DENVER – If being a major league pitcher is a difficult job in itself and pitching at altitude makes things even more complicated, inhabiting the long relief role for the Colorado Rockies might be one of the more thankless, challenging jobs on the planet. Nor is it suited for everyone. On a day when Eddie Butler, who struggled to adapt to that role with the Rockies, made his debut for the Chicago Cubs, ex-Cub Chris Rusin came into Friday’s game after starter Tyler Chatwood was pulled early and the Rockies were down 5-2. Rusin was up to the task, throwing 22⁄3 shutout innings, which kept the game close and saving other bullpen arms from being used.
When asked about Rusin’s performance in the post game interview, Rockies manager Bud Black noted, “He did a great job. I think he’s got a nice way of stabilizing things. He comes in and zeroes go on the board. It’s a huge part of the game to keep it close at 5-2. . . . The game didn’t get away from us. Meanwhile, they had to use a couple guys out of their pen to maintain their lead.”
Though he started the season on the disabled list, Rusin has racked up innings since his return, leading the Rockies bullpen with 202⁄3 innings thrown. For a bit of context, that’s more innings thrown this year than injured starter Jon Gray. Sporting a 2.61 ERA and 0.919 WHIP, Rusin has been reliable in producing quality outings. He has only yielded a run in three of his eleven appearances and allowed more than a single run just once. Many of his outings have been like Friday’s, where he has thrown multiple innings without allowing much in the way of baserunners or runs.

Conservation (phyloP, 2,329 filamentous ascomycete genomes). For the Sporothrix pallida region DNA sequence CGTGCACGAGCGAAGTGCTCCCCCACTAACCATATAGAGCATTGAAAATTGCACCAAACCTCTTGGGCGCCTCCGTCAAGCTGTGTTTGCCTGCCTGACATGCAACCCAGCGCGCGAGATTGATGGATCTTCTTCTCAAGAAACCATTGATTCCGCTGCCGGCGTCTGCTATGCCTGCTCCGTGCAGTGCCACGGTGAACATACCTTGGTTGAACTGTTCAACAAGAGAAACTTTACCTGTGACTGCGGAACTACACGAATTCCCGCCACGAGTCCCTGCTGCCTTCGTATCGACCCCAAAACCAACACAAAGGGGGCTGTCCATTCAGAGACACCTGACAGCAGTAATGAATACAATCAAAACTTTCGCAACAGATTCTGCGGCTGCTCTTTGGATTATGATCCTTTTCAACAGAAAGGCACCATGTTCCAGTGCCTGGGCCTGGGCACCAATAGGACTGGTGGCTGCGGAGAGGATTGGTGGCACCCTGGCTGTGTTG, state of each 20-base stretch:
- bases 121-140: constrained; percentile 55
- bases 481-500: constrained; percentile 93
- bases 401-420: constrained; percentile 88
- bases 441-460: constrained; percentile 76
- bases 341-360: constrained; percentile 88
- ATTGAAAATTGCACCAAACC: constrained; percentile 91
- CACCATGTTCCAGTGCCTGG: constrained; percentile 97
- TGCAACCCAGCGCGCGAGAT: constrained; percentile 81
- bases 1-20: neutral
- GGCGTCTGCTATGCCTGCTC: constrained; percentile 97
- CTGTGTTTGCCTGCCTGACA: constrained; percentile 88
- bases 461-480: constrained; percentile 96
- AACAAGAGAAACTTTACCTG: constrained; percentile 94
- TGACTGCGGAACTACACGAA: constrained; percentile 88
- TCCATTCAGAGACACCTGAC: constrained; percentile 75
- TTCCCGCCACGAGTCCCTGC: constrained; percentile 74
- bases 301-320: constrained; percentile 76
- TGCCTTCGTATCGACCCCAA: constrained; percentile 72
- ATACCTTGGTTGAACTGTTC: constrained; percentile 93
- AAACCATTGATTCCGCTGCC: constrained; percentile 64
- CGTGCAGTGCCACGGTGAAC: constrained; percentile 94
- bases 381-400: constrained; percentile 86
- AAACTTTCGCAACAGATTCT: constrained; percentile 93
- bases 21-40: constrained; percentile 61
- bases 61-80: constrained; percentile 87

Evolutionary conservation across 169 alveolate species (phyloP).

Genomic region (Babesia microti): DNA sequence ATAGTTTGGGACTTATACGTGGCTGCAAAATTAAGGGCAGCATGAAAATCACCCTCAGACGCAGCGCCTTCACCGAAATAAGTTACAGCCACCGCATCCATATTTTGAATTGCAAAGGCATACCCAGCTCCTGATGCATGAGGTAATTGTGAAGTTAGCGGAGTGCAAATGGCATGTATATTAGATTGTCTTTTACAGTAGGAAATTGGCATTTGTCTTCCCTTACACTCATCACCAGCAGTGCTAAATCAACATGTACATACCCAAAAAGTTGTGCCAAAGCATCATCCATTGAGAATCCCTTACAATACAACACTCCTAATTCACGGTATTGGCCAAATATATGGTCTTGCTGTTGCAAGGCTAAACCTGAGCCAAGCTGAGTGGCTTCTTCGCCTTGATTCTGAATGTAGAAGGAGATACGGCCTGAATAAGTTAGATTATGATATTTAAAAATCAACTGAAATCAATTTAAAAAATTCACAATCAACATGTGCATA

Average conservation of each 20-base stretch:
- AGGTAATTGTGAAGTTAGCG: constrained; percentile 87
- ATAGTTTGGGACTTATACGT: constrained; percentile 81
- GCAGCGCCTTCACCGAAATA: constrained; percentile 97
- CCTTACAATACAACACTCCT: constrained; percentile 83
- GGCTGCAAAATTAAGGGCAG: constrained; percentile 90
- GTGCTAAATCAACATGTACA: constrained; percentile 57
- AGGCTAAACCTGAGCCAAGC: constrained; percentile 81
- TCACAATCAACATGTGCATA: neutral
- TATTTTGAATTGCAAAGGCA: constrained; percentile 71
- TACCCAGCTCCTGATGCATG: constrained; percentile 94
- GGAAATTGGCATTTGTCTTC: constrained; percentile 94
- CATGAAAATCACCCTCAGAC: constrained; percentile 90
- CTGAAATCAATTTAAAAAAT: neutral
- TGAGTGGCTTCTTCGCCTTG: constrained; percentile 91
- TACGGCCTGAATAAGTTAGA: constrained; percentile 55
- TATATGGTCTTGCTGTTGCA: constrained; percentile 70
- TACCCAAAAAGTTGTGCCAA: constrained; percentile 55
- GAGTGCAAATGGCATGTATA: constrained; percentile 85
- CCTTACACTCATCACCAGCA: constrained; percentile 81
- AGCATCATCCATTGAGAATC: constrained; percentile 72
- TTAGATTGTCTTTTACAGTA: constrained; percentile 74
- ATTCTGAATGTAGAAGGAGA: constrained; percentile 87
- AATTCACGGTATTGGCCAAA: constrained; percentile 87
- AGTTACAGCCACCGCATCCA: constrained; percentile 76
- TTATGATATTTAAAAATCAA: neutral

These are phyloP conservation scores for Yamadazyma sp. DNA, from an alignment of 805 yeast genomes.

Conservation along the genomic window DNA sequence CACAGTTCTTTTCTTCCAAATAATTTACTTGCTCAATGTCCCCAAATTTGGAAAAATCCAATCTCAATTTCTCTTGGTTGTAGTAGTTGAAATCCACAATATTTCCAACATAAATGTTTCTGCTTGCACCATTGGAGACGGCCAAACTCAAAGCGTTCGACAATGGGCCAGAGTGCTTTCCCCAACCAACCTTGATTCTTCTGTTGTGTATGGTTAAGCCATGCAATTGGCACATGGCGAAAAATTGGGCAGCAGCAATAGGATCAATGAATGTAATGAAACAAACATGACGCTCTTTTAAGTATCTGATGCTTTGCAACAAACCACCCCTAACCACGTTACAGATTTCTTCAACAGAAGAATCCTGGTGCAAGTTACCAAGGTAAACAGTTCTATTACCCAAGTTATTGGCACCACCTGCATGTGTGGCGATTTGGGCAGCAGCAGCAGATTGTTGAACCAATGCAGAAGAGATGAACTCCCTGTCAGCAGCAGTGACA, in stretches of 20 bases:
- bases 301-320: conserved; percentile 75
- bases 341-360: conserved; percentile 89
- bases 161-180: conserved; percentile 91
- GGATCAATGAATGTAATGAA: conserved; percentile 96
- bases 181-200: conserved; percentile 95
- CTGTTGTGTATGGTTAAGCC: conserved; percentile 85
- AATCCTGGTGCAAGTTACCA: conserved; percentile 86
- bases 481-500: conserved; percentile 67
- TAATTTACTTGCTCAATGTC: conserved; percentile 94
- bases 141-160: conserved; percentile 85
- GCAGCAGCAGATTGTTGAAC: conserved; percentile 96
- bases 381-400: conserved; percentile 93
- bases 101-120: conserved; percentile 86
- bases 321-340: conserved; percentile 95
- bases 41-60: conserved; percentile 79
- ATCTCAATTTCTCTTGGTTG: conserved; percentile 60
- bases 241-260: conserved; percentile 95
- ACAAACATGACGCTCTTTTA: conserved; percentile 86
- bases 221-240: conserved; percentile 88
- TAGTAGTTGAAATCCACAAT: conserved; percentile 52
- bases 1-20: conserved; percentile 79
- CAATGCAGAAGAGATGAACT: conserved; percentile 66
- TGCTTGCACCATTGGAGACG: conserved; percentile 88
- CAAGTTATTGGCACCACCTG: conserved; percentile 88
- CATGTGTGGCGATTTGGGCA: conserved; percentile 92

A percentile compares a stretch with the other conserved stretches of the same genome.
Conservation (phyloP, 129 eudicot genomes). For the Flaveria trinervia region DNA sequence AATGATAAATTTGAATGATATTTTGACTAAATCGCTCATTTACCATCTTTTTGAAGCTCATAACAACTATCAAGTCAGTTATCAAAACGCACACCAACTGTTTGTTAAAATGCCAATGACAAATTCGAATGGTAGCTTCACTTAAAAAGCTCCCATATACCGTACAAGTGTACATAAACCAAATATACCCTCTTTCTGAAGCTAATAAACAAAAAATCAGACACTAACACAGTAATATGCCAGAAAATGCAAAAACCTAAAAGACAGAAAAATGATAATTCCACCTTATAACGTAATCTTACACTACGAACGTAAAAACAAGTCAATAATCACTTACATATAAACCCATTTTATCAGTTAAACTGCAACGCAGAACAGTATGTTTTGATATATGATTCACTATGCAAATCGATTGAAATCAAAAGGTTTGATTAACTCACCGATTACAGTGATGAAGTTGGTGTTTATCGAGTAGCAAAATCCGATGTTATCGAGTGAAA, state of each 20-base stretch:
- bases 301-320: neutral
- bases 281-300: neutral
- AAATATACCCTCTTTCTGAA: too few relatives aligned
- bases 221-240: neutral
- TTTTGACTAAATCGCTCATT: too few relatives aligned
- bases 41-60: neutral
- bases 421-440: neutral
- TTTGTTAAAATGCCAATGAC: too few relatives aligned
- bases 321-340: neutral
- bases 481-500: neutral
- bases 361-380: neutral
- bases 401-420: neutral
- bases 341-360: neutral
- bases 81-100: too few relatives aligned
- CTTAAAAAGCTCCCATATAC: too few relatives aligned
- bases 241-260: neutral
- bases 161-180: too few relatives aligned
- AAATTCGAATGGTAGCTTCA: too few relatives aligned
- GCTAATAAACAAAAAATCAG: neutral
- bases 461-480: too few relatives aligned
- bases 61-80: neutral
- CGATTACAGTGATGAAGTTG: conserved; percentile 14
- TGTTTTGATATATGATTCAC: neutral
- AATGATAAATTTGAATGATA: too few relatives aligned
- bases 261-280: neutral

When Rusin was activated from the disabled list on April 9th, Black expressed what he thought Rusin brought to the team. “Let’s get an experienced major league baseball pitcher up here to complement our bullpen. He’s able to do a couple different things whether it’s throw three innings, 45-50 pitches or a one inning outing with some pairings we feel good with him going against.”
Though Rusin has two wins to show for his efforts, his early game role means the usual statistics for bullpens such as saves and holds haven’t properly accounted for his value. Nonetheless, his ability to eat innings has given Black the opportunity to keep his bullpen rested and flexible.
As Black remarked back in April,
“Chris has proven to pitch well. It gives you options to get matchups. It all goes on the availability of the guys that night and what you’re looking for. I hate saying it, but every game is different based on what’s happened the previous nights and how guys feel and how their stuff is and all that. But on a given night you’d like to think with three lefties and five righties you can do things on the matchup side that give you an end of game advantage.”
In previous years, the Rockies would have gone through more arms just to get through a game like Friday’s that they let get away early. Some vestiges of that challenge are still around, as Jordan Lyles has struggled to adapt to that long relief role. Yet, with the series tied at one game apiece, the Rockies enter today’s contest with their closer Greg Holland and setup men Mike Dunn and Adam Ottavino rested. Even though the Rockies ended up losing, Rusin is a big reason why Black is thankful that the Rockies bullpen should have an end of game advantage for the remainder of the series.